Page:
Natasha T. Giddens, M.D., from the National Institute on Alcohol Abuse and Alcoholism at the National Institutes of Health in Bethesda, Maryland, and colleagues compared total sleep time using a week of actigraphy data among 4,207 American children aged 9 to 13 years of different racial/ethnic and income groups. The effects of neighborhood deprivation, experience of discrimination, parents’ age at child’s birth, body mass index (BMI), and time the child fell asleep on sleep times were examined.
The researchers found that for the sample, the daily total sleep time was 7.45 hours; significant predictors of total sleep time included race/ethnicity, income, sex, age, and BMI. Less sleep was reported among Black versus White children (~34 minutes), children from lower- versus high-income families (~16 minutes), boys versus girls (~7 minutes), and older versus younger children (~32 minutes); this was mostly due to later sleep times. Shorter sleep times were also seen for children with higher BMI. There were no contributions to sleep time for area deprivation index, experience of discrimination, or parents’ age at child’s birth.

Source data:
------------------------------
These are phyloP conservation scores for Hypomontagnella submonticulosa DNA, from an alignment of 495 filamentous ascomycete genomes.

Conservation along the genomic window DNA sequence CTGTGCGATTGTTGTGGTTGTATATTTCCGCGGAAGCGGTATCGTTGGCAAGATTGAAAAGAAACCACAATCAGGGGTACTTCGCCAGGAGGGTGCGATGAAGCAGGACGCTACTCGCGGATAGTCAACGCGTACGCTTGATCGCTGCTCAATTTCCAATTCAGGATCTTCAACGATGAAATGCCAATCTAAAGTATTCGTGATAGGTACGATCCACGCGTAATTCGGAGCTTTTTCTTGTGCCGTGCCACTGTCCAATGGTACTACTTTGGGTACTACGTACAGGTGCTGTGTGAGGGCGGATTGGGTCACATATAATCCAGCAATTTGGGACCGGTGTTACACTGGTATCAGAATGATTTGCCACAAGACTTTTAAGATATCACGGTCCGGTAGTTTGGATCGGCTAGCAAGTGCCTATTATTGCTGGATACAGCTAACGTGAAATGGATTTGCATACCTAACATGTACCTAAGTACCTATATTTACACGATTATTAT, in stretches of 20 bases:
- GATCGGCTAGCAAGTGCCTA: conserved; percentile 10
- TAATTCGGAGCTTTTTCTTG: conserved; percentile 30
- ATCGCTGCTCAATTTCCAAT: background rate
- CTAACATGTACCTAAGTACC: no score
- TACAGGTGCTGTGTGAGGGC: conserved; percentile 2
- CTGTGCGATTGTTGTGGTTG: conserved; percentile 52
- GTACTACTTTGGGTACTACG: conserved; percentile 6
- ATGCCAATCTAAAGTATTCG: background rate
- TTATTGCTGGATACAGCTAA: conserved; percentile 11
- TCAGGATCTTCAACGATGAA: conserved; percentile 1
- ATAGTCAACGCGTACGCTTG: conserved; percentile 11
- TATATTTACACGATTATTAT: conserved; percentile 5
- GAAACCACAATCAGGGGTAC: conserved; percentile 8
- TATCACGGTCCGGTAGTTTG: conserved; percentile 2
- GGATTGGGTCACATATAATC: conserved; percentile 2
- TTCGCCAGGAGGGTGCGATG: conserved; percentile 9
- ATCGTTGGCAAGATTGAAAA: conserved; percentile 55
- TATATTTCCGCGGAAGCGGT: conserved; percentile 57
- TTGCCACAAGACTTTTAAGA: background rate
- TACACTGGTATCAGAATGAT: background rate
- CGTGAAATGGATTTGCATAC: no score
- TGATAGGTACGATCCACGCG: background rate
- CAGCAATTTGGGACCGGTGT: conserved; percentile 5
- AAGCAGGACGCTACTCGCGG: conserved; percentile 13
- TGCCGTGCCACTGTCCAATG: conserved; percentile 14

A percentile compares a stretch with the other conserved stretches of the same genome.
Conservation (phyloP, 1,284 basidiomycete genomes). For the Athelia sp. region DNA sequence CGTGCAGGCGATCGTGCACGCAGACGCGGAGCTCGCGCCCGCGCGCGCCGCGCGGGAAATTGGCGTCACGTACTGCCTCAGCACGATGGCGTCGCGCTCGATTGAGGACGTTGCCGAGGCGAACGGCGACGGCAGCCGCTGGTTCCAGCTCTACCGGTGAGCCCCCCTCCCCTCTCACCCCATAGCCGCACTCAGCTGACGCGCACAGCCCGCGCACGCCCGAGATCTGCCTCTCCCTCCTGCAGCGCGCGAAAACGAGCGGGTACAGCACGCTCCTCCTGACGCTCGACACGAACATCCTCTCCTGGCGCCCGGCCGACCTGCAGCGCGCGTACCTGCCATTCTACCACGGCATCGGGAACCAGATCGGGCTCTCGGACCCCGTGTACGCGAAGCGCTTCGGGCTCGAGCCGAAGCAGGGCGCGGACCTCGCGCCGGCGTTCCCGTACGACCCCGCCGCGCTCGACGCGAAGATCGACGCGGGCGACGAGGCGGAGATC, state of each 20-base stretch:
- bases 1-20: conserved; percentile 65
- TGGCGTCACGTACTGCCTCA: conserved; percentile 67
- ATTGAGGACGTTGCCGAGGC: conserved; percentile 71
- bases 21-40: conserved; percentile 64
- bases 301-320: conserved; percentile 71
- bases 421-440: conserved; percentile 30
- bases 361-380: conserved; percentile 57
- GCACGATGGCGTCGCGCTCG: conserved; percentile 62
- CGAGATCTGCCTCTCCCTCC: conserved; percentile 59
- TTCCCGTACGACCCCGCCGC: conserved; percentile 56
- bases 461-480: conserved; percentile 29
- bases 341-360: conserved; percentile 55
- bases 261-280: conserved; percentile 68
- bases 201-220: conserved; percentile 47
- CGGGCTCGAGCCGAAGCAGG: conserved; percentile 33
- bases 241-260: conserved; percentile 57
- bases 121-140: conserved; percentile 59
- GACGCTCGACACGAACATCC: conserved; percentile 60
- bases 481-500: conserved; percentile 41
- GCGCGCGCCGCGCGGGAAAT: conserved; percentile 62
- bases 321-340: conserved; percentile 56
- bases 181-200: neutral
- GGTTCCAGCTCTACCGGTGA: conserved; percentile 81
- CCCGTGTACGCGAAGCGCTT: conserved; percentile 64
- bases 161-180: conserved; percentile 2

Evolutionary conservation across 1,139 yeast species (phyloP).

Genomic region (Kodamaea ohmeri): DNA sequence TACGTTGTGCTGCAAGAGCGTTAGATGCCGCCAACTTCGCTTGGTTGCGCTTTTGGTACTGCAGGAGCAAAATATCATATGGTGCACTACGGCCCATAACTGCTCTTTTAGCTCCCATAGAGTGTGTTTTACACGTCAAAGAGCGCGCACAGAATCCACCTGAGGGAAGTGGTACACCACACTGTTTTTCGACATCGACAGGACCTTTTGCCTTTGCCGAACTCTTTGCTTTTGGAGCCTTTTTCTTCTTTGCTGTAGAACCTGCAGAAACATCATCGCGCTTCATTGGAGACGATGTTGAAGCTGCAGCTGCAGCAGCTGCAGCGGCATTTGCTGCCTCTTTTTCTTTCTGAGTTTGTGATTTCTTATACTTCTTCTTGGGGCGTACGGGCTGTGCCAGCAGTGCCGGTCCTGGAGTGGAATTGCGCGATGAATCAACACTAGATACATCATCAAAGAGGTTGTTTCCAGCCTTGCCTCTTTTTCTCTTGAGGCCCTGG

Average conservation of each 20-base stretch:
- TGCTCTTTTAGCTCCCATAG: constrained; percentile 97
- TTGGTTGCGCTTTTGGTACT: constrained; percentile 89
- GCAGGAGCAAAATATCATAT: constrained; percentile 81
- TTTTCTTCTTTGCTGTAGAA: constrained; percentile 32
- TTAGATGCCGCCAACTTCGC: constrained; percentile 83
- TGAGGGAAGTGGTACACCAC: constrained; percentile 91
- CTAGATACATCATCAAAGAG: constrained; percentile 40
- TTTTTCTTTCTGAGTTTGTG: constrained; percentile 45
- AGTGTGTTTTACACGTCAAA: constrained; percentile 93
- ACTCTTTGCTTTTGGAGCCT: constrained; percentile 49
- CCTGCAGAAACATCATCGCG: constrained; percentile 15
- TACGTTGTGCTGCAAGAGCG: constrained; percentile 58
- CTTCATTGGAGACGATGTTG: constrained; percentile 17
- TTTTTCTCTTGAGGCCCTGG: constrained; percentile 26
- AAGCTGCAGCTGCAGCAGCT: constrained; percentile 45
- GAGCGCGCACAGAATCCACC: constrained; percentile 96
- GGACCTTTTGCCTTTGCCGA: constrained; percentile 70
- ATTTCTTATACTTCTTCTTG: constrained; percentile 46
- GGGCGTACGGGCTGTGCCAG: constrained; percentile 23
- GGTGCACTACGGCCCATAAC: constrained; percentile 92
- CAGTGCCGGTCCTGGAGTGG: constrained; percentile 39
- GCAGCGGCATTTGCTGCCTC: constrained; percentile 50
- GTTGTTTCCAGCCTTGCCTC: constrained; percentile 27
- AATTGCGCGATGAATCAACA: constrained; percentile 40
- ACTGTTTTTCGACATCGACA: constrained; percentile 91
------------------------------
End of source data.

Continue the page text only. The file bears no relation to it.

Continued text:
“Here we document significantly shorter sleep times among children from underrepresented groups and among children from low-income families, highlighting the emergence of disparities very early in life that are likely to contribute if not corrected to worse health outcomes in adulthood,” the authors write.